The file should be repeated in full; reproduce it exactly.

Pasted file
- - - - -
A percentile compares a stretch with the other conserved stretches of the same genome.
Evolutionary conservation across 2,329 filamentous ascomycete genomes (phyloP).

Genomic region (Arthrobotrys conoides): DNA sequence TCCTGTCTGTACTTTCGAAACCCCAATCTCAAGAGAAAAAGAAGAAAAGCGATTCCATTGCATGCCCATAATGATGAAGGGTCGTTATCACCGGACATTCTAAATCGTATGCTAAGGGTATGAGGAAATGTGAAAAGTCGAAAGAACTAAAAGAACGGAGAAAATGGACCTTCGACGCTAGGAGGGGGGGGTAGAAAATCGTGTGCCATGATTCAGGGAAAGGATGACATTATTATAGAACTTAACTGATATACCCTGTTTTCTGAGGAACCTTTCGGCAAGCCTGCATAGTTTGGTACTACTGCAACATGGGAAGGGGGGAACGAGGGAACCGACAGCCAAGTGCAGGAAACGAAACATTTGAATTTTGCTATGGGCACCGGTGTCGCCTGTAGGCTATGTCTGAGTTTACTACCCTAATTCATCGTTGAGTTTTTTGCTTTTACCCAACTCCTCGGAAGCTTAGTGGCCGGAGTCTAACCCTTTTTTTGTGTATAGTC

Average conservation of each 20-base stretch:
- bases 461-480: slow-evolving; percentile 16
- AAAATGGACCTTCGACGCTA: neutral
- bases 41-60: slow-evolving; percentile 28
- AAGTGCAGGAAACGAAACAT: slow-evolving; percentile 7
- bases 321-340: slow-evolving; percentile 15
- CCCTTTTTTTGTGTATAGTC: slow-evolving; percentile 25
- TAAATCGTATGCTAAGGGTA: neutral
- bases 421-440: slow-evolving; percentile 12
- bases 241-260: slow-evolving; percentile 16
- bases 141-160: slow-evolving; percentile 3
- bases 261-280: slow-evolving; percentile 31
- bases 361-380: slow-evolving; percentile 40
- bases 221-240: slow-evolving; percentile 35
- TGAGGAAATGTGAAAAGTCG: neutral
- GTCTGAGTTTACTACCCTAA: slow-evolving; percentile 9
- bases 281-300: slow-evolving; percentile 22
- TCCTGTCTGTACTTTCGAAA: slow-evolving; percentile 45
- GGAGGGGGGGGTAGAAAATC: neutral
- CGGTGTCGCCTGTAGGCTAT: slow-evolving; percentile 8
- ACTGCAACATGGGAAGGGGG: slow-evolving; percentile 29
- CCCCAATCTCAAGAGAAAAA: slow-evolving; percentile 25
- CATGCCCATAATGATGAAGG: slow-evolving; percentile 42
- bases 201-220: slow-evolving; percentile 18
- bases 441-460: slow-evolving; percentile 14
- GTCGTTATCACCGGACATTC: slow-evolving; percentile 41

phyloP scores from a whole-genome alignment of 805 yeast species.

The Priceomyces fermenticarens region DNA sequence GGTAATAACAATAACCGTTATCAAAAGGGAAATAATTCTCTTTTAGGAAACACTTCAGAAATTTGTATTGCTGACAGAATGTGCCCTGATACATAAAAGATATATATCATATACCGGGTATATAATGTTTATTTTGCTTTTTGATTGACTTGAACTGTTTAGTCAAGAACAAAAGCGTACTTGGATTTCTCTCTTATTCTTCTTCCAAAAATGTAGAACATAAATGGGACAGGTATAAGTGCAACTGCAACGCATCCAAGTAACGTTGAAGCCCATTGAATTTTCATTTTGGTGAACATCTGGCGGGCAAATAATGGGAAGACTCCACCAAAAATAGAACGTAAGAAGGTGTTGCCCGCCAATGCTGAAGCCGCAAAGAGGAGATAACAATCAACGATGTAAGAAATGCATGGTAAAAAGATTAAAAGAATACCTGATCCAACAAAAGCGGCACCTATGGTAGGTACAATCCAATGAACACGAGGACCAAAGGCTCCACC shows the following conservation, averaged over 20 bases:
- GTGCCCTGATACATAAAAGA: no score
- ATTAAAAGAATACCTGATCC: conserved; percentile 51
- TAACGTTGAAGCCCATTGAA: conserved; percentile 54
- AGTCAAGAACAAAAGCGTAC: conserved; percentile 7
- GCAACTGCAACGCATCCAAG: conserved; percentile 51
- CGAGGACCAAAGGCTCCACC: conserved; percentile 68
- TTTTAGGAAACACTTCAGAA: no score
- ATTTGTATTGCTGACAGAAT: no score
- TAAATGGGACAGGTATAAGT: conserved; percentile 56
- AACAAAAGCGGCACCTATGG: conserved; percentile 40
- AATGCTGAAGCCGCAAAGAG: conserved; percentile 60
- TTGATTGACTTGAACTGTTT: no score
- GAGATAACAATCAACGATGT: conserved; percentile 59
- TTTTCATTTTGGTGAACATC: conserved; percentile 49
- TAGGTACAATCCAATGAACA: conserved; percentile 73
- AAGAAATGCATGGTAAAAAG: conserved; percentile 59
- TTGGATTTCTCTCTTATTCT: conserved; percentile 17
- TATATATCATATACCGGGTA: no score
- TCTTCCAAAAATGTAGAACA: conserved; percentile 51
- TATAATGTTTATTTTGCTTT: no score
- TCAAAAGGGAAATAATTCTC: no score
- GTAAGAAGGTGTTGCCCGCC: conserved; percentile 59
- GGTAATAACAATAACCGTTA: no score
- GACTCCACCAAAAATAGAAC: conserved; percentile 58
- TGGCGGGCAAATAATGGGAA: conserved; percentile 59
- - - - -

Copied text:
A percentile compares a stretch with the other conserved stretches of the same genome.
Evolutionary conservation across 2,329 filamentous ascomycete genomes (phyloP).

Genomic region (Arthrobotrys conoides): DNA sequence TCCTGTCTGTACTTTCGAAACCCCAATCTCAAGAGAAAAAGAAGAAAAGCGATTCCATTGCATGCCCATAATGATGAAGGGTCGTTATCACCGGACATTCTAAATCGTATGCTAAGGGTATGAGGAAATGTGAAAAGTCGAAAGAACTAAAAGAACGGAGAAAATGGACCTTCGACGCTAGGAGGGGGGGGTAGAAAATCGTGTGCCATGATTCAGGGAAAGGATGACATTATTATAGAACTTAACTGATATACCCTGTTTTCTGAGGAACCTTTCGGCAAGCCTGCATAGTTTGGTACTACTGCAACATGGGAAGGGGGGAACGAGGGAACCGACAGCCAAGTGCAGGAAACGAAACATTTGAATTTTGCTATGGGCACCGGTGTCGCCTGTAGGCTATGTCTGAGTTTACTACCCTAATTCATCGTTGAGTTTTTTGCTTTTACCCAACTCCTCGGAAGCTTAGTGGCCGGAGTCTAACCCTTTTTTTGTGTATAGTC

Average conservation of each 20-base stretch:
- bases 461-480: slow-evolving; percentile 16
- AAAATGGACCTTCGACGCTA: neutral
- bases 41-60: slow-evolving; percentile 28
- AAGTGCAGGAAACGAAACAT: slow-evolving; percentile 7
- bases 321-340: slow-evolving; percentile 15
- CCCTTTTTTTGTGTATAGTC: slow-evolving; percentile 25
- TAAATCGTATGCTAAGGGTA: neutral
- bases 421-440: slow-evolving; percentile 12
- bases 241-260: slow-evolving; percentile 16
- bases 141-160: slow-evolving; percentile 3
- bases 261-280: slow-evolving; percentile 31
- bases 361-380: slow-evolving; percentile 40
- bases 221-240: slow-evolving; percentile 35
- TGAGGAAATGTGAAAAGTCG: neutral
- GTCTGAGTTTACTACCCTAA: slow-evolving; percentile 9
- bases 281-300: slow-evolving; percentile 22
- TCCTGTCTGTACTTTCGAAA: slow-evolving; percentile 45
- GGAGGGGGGGGTAGAAAATC: neutral
- CGGTGTCGCCTGTAGGCTAT: slow-evolving; percentile 8
- ACTGCAACATGGGAAGGGGG: slow-evolving; percentile 29
- CCCCAATCTCAAGAGAAAAA: slow-evolving; percentile 25
- CATGCCCATAATGATGAAGG: slow-evolving; percentile 42
- bases 201-220: slow-evolving; percentile 18
- bases 441-460: slow-evolving; percentile 14
- GTCGTTATCACCGGACATTC: slow-evolving; percentile 41

phyloP scores from a whole-genome alignment of 805 yeast species.

The Priceomyces fermenticarens region DNA sequence GGTAATAACAATAACCGTTATCAAAAGGGAAATAATTCTCTTTTAGGAAACACTTCAGAAATTTGTATTGCTGACAGAATGTGCCCTGATACATAAAAGATATATATCATATACCGGGTATATAATGTTTATTTTGCTTTTTGATTGACTTGAACTGTTTAGTCAAGAACAAAAGCGTACTTGGATTTCTCTCTTATTCTTCTTCCAAAAATGTAGAACATAAATGGGACAGGTATAAGTGCAACTGCAACGCATCCAAGTAACGTTGAAGCCCATTGAATTTTCATTTTGGTGAACATCTGGCGGGCAAATAATGGGAAGACTCCACCAAAAATAGAACGTAAGAAGGTGTTGCCCGCCAATGCTGAAGCCGCAAAGAGGAGATAACAATCAACGATGTAAGAAATGCATGGTAAAAAGATTAAAAGAATACCTGATCCAACAAAAGCGGCACCTATGGTAGGTACAATCCAATGAACACGAGGACCAAAGGCTCCACC shows the following conservation, averaged over 20 bases:
- GTGCCCTGATACATAAAAGA: no score
- ATTAAAAGAATACCTGATCC: conserved; percentile 51
- TAACGTTGAAGCCCATTGAA: conserved; percentile 54
- AGTCAAGAACAAAAGCGTAC: conserved; percentile 7
- GCAACTGCAACGCATCCAAG: conserved; percentile 51
- CGAGGACCAAAGGCTCCACC: conserved; percentile 68
- TTTTAGGAAACACTTCAGAA: no score
- ATTTGTATTGCTGACAGAAT: no score
- TAAATGGGACAGGTATAAGT: conserved; percentile 56
- AACAAAAGCGGCACCTATGG: conserved; percentile 40
- AATGCTGAAGCCGCAAAGAG: conserved; percentile 60
- TTGATTGACTTGAACTGTTT: no score
- GAGATAACAATCAACGATGT: conserved; percentile 59
- TTTTCATTTTGGTGAACATC: conserved; percentile 49
- TAGGTACAATCCAATGAACA: conserved; percentile 73
- AAGAAATGCATGGTAAAAAG: conserved; percentile 59
- TTGGATTTCTCTCTTATTCT: conserved; percentile 17
- TATATATCATATACCGGGTA: no score
- TCTTCCAAAAATGTAGAACA: conserved; percentile 51
- TATAATGTTTATTTTGCTTT: no score
- TCAAAAGGGAAATAATTCTC: no score
- GTAAGAAGGTGTTGCCCGCC: conserved; percentile 59
- GGTAATAACAATAACCGTTA: no score
- GACTCCACCAAAAATAGAAC: conserved; percentile 58
- TGGCGGGCAAATAATGGGAA: conserved; percentile 59